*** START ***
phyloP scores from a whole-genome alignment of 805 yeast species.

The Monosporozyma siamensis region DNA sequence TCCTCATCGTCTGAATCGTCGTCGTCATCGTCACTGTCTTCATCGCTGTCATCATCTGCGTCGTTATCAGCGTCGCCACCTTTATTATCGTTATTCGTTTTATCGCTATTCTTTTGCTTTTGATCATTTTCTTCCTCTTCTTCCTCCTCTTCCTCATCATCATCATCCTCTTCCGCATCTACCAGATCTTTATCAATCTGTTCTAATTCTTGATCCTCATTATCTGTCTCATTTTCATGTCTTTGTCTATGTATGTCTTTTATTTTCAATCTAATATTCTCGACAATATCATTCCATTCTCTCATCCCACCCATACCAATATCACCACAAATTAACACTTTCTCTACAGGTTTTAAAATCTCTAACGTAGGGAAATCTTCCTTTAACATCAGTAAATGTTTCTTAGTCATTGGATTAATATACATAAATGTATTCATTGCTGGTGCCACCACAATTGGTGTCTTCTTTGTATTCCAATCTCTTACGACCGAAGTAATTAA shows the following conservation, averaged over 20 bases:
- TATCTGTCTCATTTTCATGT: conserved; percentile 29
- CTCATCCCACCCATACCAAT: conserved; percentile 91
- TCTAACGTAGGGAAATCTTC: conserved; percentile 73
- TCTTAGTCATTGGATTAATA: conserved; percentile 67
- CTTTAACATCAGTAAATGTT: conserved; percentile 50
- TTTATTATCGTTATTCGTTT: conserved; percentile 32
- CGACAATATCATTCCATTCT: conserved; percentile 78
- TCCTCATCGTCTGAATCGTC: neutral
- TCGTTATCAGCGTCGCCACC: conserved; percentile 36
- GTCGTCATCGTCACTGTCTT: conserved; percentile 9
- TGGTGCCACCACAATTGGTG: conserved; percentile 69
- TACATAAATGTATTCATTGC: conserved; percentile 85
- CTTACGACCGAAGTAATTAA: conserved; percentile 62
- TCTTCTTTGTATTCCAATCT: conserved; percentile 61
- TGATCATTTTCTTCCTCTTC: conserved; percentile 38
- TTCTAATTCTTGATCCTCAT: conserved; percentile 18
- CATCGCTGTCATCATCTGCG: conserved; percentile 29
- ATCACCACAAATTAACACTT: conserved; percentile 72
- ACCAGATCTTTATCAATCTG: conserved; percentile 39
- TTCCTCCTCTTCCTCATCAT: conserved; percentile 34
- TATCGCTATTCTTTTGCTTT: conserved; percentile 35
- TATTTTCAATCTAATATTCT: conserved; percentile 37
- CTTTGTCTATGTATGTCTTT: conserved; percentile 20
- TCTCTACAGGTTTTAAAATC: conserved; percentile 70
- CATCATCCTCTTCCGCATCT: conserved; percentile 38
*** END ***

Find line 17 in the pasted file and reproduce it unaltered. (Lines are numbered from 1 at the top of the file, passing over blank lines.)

- TGATCATTTTCTTCCTCTTC: conserved; percentile 38